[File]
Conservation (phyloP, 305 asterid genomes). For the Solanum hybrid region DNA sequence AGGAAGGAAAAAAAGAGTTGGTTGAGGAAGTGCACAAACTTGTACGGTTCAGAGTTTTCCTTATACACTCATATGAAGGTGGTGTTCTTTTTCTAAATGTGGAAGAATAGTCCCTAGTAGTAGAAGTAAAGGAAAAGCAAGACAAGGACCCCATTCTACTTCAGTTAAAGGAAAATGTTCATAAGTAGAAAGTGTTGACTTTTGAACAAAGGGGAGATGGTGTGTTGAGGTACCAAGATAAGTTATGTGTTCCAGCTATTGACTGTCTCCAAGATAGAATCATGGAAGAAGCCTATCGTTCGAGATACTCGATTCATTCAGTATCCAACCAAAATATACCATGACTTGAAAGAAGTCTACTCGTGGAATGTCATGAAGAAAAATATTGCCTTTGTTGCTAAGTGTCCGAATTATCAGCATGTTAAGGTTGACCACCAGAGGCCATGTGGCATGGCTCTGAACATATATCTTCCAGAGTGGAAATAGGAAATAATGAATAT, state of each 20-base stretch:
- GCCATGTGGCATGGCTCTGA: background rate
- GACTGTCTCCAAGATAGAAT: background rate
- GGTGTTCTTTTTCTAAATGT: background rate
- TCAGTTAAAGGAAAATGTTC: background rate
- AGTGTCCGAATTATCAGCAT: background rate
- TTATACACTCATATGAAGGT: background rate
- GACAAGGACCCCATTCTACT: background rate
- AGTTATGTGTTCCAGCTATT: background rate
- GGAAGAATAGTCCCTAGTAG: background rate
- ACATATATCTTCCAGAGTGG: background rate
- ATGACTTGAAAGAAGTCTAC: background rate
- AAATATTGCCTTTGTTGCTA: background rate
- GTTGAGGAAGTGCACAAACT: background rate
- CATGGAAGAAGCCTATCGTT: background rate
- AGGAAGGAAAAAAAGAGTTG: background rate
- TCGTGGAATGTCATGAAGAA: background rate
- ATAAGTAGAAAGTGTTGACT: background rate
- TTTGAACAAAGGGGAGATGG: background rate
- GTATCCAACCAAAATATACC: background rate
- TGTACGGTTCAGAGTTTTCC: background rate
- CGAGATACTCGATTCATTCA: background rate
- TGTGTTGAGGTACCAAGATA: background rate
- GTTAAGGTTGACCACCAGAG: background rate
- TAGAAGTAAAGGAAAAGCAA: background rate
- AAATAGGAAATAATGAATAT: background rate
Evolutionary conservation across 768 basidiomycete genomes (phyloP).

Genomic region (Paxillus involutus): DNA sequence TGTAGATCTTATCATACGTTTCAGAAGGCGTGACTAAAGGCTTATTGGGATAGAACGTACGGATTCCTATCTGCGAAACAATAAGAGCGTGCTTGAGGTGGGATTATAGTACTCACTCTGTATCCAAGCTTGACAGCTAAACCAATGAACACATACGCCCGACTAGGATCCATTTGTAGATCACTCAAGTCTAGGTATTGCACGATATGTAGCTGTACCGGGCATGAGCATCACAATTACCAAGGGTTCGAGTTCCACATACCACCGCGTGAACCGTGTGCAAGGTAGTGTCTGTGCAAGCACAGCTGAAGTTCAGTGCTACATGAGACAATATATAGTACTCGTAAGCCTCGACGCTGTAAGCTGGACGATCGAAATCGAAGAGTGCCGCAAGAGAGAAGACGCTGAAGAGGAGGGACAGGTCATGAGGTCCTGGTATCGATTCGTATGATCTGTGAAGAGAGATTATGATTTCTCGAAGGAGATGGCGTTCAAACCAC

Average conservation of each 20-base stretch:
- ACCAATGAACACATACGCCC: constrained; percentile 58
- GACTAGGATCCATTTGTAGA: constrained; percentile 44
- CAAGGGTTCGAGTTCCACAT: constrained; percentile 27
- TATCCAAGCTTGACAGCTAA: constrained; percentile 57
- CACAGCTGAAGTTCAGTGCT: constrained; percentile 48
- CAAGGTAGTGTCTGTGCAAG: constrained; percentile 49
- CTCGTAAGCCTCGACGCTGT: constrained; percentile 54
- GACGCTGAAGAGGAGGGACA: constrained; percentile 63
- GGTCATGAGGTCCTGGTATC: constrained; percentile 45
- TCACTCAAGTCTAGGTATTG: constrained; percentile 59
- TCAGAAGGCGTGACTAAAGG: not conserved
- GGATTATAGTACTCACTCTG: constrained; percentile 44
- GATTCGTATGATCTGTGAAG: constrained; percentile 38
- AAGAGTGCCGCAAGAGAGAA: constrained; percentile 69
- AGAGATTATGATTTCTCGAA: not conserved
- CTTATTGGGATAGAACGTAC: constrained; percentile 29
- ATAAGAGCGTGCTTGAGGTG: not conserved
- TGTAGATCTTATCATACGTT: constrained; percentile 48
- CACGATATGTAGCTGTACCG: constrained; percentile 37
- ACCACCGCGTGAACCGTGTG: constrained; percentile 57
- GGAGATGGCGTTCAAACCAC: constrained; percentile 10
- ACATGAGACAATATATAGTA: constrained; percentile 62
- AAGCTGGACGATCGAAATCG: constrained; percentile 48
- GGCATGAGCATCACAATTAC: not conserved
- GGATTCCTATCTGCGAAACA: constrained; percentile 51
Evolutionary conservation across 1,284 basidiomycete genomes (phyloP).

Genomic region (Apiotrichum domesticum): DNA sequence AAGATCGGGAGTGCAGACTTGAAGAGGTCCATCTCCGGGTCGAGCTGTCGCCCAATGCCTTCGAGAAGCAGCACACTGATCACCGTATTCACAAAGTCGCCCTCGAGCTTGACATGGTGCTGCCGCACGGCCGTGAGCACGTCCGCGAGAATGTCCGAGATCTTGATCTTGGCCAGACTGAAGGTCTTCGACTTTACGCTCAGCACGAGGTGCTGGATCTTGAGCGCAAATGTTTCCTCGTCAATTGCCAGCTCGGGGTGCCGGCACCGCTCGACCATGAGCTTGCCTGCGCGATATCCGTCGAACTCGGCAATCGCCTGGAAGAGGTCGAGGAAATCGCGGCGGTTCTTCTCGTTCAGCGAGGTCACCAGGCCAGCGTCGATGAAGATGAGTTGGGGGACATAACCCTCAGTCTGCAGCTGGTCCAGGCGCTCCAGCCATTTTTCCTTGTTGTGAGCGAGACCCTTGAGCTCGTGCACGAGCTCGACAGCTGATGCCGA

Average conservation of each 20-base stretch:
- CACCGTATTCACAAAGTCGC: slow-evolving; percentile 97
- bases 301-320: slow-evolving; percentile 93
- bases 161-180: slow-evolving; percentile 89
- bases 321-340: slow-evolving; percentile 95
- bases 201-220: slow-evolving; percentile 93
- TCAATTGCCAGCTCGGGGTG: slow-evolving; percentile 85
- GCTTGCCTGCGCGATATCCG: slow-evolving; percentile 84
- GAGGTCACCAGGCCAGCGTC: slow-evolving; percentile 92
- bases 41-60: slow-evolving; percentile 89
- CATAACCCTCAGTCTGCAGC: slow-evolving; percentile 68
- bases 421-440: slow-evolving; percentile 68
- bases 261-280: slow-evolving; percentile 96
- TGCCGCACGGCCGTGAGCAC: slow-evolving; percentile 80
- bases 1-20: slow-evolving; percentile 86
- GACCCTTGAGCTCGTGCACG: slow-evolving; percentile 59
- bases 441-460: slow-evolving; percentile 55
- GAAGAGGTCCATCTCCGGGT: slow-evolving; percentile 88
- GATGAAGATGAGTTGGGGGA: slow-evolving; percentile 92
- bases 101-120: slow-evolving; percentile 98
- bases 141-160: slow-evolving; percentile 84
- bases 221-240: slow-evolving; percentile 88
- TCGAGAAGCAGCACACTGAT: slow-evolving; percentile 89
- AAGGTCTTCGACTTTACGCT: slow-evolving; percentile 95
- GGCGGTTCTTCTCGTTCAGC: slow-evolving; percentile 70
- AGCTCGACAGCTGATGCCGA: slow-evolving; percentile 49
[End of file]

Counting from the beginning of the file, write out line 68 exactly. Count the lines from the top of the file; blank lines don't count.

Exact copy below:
- bases 421-440: slow-evolving; percentile 68